Viewing 4 posts - 1 through 4 (of 4 total)
  • Author
  • #38858

    Hi Jimmy,

    Question re Insurance liability and where that sits. We are members of the Exec of our Building in Sydney (15 Apartments) We have had several thefts and an act of violence in our underground car-park over the last 2-3 years.

    As member of the EC (Only 3 members total) we have attempted on 3 occasions now to have a CCTV security system installed, cost is around $6k and we have plenty of funds available in the Capital Works Account.

    The most recent occurrence 2 weeks ago, at least 2, locked storage cabinets in 2 separate parking spaces broken into, many items stolen. The problem we are facing is one member of the EC is completely against having a security system, for what reason we have no idea, he says he doesn’t want to spend the money, we think there is another reason (he likes to snoop around after dark) but it really does not matter.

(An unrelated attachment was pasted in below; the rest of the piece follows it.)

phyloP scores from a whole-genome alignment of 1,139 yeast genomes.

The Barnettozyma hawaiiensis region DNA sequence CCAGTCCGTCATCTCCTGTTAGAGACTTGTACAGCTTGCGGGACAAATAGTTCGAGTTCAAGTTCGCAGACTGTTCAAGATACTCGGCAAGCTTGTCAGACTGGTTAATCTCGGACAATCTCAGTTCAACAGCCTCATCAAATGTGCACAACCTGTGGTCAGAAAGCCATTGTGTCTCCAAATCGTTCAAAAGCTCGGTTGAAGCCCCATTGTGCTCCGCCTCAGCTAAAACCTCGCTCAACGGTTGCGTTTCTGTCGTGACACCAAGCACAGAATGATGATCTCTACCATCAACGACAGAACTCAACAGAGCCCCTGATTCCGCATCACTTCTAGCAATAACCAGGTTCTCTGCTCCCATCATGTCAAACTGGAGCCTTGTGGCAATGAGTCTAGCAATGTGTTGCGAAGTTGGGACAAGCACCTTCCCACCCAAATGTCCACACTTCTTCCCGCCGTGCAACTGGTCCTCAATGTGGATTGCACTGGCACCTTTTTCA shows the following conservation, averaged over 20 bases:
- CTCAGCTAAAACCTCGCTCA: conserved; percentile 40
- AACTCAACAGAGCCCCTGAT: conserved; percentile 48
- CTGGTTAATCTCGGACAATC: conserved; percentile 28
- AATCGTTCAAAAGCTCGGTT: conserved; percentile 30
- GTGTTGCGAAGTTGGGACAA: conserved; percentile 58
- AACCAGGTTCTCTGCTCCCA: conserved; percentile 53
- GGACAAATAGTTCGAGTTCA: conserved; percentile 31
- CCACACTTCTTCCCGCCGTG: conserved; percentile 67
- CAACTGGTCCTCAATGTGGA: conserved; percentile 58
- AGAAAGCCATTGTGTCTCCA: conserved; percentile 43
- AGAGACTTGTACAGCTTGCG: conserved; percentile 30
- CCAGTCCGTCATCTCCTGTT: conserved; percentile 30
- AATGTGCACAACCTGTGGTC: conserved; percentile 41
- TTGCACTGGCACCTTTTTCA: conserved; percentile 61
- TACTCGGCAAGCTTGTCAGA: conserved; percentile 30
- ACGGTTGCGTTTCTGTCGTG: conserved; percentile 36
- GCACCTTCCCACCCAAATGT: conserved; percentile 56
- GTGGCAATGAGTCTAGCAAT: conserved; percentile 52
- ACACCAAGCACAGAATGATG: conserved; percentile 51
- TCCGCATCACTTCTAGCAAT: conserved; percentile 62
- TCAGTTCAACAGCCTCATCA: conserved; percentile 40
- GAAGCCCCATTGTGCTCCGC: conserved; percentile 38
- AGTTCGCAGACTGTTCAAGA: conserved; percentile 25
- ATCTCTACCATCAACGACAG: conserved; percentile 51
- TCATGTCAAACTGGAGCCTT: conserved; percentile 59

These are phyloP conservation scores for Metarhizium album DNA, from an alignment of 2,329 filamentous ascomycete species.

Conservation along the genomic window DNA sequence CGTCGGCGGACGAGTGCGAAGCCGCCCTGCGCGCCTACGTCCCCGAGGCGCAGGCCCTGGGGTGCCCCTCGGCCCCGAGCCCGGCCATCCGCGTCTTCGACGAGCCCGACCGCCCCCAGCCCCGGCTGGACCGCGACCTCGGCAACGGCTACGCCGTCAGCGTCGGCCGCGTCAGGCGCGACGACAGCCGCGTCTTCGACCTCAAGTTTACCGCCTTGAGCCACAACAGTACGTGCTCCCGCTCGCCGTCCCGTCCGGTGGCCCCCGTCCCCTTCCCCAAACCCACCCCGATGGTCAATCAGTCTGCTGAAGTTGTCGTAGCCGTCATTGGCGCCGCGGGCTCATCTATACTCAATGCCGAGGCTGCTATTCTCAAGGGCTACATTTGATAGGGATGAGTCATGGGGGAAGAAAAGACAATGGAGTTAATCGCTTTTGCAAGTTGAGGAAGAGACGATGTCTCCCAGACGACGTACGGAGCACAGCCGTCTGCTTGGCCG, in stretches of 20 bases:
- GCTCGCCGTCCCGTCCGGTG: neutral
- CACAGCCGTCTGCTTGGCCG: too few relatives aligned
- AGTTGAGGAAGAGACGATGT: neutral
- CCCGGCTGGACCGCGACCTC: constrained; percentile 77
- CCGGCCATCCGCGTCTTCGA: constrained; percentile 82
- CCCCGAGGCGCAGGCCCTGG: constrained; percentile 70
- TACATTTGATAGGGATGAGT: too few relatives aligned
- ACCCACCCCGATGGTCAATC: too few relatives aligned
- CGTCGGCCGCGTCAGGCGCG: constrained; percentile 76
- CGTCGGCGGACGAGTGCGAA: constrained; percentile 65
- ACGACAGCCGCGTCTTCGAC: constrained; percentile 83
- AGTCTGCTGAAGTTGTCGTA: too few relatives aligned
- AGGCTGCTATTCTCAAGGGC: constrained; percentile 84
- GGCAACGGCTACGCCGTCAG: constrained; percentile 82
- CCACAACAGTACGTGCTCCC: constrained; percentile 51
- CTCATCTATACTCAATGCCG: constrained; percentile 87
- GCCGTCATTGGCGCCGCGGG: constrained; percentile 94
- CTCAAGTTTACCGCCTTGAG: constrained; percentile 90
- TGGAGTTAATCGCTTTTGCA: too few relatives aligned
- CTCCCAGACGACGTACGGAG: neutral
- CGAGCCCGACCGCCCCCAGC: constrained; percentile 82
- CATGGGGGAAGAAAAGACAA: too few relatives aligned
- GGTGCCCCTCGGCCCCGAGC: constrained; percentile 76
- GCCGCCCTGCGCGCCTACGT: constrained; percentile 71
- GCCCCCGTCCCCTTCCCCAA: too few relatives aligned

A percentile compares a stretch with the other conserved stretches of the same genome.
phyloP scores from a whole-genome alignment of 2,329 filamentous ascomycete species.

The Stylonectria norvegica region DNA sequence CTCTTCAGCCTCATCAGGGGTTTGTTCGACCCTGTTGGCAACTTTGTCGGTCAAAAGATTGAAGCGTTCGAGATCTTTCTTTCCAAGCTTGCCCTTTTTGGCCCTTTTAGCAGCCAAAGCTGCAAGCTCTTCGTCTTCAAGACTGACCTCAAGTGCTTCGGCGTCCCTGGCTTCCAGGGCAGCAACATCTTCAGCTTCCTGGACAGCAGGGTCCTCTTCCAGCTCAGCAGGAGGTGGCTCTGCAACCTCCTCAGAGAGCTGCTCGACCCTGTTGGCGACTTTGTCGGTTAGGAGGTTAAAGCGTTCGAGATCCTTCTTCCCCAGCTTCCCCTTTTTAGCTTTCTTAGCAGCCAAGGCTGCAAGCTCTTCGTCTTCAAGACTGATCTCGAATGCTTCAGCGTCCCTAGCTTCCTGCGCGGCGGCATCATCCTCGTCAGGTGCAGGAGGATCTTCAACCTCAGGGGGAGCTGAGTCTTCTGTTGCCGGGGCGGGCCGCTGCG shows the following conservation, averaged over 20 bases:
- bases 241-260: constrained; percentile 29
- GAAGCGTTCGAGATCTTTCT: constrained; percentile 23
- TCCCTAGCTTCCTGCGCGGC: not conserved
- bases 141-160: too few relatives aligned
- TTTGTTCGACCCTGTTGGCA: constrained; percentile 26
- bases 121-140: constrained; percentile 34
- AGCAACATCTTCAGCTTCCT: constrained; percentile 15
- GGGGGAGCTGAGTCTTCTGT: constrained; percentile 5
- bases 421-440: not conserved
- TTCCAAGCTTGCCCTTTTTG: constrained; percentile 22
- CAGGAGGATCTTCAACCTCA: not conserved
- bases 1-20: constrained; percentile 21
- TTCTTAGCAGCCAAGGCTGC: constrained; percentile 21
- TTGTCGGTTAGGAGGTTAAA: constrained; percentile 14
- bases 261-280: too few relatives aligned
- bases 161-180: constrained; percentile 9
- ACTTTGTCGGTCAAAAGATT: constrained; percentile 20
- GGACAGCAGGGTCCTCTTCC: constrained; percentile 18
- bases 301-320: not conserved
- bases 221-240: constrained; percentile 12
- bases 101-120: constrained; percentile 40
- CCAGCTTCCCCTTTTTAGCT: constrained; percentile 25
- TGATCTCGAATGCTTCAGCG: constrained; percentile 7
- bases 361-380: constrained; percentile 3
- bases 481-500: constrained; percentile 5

We would like to put the Strata and the EC on notice that any ensuing losses will be at the cost of the OC as we dont believe the EC is acting in the best interests of the OC by not making the building Secure.


    I guess this raises 2 questions for me, 1) Who is liable in terms of the losses suffered by the break in? 2) can we pursue the EC for damages/losses re the thefts? 3) Are we entitled to serve notice on the EC in terms of future losses/damages?

    • This topic was modified 6 months, 1 week ago by .
    Sir HumphreySir Humphrey


    I think you have answered your question. You have 3 members on your committee and only one opposed to the proposed course of action. Consensus is nice to aim for but not always achievable. Occasionally our committee would record in its minutes that a particular person dissented from a decision.

    AvatarFlame Tree

    Pretty sure your own home contents cover if you have it covers your own stuff, and the Body Corp insurance covers the community owned stuff, so if they broke into your garage you claim it, if they stole a communal bbq the Body Corp claim. You might actually find that both insurance costs are lowered by investing in the cameras. Mind you, they are as much a preventative notice to crooks as they are an after the fact identifier of what and when should they do something.


    Sir Humphrey is right – three on the Committee, two want to have the CCTV, the majority rules. Just approve the resolution and get on with it.

Viewing 4 posts - 1 through 4 (of 4 total)

You must be logged in to reply to this topic.